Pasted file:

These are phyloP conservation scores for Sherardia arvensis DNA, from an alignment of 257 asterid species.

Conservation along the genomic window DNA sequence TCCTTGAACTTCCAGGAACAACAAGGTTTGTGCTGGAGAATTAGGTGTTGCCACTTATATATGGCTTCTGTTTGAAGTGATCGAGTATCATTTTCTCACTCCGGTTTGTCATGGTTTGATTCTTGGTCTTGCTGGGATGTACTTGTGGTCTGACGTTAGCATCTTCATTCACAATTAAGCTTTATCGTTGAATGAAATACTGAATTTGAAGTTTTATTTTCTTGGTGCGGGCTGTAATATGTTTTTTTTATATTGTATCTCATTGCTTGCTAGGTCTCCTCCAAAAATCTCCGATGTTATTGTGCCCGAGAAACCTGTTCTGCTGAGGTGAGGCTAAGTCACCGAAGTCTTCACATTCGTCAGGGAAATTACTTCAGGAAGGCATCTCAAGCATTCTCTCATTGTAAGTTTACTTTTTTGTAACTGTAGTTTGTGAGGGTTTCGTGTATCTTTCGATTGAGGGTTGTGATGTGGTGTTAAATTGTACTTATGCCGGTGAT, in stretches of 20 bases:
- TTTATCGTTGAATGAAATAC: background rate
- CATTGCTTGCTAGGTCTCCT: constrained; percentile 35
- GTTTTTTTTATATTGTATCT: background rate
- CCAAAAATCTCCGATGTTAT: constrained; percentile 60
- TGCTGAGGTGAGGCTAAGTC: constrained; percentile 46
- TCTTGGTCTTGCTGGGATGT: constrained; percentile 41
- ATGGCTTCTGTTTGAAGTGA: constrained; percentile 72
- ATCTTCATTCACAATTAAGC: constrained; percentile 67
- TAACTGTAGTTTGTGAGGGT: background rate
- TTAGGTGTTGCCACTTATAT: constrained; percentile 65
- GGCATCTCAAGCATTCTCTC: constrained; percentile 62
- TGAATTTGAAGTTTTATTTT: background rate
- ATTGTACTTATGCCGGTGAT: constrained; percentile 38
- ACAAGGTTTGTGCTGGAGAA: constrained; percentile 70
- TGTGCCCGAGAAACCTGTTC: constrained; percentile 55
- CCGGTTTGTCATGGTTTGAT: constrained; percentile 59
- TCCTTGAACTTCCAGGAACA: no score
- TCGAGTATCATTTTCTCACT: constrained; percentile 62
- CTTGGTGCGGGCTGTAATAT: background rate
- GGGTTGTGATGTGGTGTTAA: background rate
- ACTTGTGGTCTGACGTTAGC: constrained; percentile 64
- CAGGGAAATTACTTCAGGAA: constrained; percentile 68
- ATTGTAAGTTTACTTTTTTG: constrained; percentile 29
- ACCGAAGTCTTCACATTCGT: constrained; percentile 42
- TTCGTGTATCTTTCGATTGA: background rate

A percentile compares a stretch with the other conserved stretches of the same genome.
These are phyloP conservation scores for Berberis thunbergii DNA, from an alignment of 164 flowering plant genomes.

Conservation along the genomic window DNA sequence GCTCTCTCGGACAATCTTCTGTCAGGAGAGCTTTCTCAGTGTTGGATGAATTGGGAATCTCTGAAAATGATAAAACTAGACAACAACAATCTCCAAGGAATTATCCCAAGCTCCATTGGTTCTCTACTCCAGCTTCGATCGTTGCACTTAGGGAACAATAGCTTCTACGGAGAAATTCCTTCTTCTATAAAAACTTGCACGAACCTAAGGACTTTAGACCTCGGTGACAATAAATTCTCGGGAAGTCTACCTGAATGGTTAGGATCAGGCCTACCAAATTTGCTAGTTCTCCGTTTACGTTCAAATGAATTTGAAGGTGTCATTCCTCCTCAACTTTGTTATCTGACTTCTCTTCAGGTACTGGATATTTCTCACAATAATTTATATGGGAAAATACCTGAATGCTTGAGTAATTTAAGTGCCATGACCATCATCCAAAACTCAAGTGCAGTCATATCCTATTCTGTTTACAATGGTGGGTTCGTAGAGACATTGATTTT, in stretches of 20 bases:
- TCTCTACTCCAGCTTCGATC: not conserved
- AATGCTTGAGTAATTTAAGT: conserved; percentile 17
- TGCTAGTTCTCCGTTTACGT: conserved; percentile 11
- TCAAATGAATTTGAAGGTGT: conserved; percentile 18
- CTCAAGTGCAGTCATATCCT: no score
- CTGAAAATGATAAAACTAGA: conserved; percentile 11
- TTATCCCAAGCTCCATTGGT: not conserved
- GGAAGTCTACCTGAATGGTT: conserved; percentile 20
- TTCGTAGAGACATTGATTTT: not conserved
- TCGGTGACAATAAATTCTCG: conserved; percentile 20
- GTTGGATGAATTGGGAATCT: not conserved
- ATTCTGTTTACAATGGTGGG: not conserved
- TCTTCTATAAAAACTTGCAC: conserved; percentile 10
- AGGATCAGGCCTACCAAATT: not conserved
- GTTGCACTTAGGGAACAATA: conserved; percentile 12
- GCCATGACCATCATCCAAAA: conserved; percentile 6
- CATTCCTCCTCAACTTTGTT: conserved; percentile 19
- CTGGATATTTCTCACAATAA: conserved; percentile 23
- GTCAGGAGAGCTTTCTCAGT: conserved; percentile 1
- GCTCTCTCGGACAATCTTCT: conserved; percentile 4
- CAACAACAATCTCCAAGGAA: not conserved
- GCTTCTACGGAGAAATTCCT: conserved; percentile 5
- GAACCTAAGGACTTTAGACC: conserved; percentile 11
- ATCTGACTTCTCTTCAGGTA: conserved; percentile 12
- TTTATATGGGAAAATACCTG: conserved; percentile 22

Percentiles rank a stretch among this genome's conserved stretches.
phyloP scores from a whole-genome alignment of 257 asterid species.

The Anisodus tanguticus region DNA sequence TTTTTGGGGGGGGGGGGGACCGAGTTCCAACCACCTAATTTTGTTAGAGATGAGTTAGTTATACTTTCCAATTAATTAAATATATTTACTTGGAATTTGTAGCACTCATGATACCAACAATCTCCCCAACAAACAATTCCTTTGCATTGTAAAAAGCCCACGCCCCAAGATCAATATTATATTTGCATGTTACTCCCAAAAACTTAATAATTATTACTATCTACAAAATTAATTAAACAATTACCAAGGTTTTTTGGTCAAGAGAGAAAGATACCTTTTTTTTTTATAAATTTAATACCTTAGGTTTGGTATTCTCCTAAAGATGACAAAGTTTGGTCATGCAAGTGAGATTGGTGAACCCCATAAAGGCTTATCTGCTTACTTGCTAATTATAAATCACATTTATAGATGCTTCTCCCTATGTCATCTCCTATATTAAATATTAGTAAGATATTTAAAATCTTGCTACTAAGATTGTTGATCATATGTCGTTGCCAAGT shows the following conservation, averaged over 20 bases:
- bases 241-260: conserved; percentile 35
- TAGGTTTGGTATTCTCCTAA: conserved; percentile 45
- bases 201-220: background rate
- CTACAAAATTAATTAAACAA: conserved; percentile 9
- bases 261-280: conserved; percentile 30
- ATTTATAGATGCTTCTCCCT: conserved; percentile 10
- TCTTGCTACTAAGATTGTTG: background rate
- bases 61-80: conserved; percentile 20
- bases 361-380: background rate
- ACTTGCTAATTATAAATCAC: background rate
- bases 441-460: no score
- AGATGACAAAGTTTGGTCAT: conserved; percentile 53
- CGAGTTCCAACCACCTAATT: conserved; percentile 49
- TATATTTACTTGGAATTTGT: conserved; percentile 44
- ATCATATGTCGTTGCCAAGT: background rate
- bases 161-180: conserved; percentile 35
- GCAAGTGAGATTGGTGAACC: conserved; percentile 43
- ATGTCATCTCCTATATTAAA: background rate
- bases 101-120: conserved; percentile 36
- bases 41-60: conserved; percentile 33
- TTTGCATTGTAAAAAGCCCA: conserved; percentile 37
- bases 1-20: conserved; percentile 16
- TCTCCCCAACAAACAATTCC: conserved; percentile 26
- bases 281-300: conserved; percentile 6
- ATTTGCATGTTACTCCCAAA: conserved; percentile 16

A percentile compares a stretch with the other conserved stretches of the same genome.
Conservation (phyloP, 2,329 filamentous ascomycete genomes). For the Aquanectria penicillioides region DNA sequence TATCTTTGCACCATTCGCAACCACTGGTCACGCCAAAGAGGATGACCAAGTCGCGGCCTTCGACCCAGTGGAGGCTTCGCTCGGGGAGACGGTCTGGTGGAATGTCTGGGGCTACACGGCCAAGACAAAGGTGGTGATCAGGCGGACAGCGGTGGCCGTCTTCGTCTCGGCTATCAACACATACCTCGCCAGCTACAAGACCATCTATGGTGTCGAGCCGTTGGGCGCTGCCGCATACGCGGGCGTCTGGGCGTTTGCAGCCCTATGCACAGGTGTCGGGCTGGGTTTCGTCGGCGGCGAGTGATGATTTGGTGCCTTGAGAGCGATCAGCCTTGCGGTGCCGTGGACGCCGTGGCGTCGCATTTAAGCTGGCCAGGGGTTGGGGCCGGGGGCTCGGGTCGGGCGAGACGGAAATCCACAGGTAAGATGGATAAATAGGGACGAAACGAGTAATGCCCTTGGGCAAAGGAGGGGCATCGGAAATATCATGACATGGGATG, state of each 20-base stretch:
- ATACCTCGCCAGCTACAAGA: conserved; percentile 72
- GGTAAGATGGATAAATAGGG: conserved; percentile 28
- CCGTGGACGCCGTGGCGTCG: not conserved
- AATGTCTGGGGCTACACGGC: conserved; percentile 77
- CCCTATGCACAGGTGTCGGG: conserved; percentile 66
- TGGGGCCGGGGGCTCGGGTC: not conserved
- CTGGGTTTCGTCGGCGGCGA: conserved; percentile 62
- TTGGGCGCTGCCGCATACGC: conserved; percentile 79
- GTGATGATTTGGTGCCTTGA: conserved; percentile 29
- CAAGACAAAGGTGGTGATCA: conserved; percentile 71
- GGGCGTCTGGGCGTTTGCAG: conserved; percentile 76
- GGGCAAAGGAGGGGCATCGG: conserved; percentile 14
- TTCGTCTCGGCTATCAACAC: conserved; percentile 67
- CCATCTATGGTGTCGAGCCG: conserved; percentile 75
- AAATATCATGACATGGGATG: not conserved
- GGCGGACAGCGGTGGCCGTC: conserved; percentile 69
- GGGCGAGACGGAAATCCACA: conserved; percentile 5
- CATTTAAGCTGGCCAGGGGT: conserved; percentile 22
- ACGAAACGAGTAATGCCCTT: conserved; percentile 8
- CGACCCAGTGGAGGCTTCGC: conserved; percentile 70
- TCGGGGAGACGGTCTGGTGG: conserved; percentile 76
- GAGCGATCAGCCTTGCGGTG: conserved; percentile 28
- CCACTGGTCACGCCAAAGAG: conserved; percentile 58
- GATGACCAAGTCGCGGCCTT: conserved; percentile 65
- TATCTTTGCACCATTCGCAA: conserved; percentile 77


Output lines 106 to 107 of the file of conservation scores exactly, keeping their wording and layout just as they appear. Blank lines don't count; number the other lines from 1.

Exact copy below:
- TCGGGGAGACGGTCTGGTGG: conserved; percentile 76
- GAGCGATCAGCCTTGCGGTG: conserved; percentile 28